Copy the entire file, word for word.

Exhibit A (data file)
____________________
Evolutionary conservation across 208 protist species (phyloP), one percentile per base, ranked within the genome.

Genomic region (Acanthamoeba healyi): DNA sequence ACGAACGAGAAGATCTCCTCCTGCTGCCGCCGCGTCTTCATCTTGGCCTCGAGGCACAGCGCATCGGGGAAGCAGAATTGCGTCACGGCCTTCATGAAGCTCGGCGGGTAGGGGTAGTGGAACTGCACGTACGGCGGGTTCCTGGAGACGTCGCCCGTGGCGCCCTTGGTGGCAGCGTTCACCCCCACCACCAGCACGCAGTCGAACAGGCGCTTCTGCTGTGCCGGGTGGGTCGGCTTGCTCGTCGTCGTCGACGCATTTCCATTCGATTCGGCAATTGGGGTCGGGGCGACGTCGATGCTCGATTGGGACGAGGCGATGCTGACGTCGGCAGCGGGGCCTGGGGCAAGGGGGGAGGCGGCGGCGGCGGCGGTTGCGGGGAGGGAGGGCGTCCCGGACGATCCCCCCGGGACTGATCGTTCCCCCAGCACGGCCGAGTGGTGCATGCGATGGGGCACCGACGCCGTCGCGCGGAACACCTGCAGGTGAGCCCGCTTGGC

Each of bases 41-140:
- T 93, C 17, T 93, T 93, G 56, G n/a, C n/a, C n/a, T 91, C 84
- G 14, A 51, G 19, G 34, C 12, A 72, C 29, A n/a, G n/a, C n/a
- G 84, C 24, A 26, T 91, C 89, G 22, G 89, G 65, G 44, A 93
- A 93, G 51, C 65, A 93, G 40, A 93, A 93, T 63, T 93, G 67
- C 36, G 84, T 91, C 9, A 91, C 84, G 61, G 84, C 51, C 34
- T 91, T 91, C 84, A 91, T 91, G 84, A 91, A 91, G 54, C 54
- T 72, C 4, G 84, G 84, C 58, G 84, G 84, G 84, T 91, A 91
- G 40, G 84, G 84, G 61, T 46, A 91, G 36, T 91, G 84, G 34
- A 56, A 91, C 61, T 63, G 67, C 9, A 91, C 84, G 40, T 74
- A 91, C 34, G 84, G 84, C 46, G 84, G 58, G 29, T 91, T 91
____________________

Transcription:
Evolutionary conservation across 208 protist species (phyloP), one percentile per base, ranked within the genome.

Genomic region (Acanthamoeba healyi): DNA sequence ACGAACGAGAAGATCTCCTCCTGCTGCCGCCGCGTCTTCATCTTGGCCTCGAGGCACAGCGCATCGGGGAAGCAGAATTGCGTCACGGCCTTCATGAAGCTCGGCGGGTAGGGGTAGTGGAACTGCACGTACGGCGGGTTCCTGGAGACGTCGCCCGTGGCGCCCTTGGTGGCAGCGTTCACCCCCACCACCAGCACGCAGTCGAACAGGCGCTTCTGCTGTGCCGGGTGGGTCGGCTTGCTCGTCGTCGTCGACGCATTTCCATTCGATTCGGCAATTGGGGTCGGGGCGACGTCGATGCTCGATTGGGACGAGGCGATGCTGACGTCGGCAGCGGGGCCTGGGGCAAGGGGGGAGGCGGCGGCGGCGGCGGTTGCGGGGAGGGAGGGCGTCCCGGACGATCCCCCCGGGACTGATCGTTCCCCCAGCACGGCCGAGTGGTGCATGCGATGGGGCACCGACGCCGTCGCGCGGAACACCTGCAGGTGAGCCCGCTTGGC

Each of bases 41-140:
- T 93, C 17, T 93, T 93, G 56, G n/a, C n/a, C n/a, T 91, C 84
- G 14, A 51, G 19, G 34, C 12, A 72, C 29, A n/a, G n/a, C n/a
- G 84, C 24, A 26, T 91, C 89, G 22, G 89, G 65, G 44, A 93
- A 93, G 51, C 65, A 93, G 40, A 93, A 93, T 63, T 93, G 67
- C 36, G 84, T 91, C 9, A 91, C 84, G 61, G 84, C 51, C 34
- T 91, T 91, C 84, A 91, T 91, G 84, A 91, A 91, G 54, C 54
- T 72, C 4, G 84, G 84, C 58, G 84, G 84, G 84, T 91, A 91
- G 40, G 84, G 84, G 61, T 46, A 91, G 36, T 91, G 84, G 34
- A 56, A 91, C 61, T 63, G 67, C 9, A 91, C 84, G 40, T 74
- A 91, C 34, G 84, G 84, C 46, G 84, G 58, G 29, T 91, T 91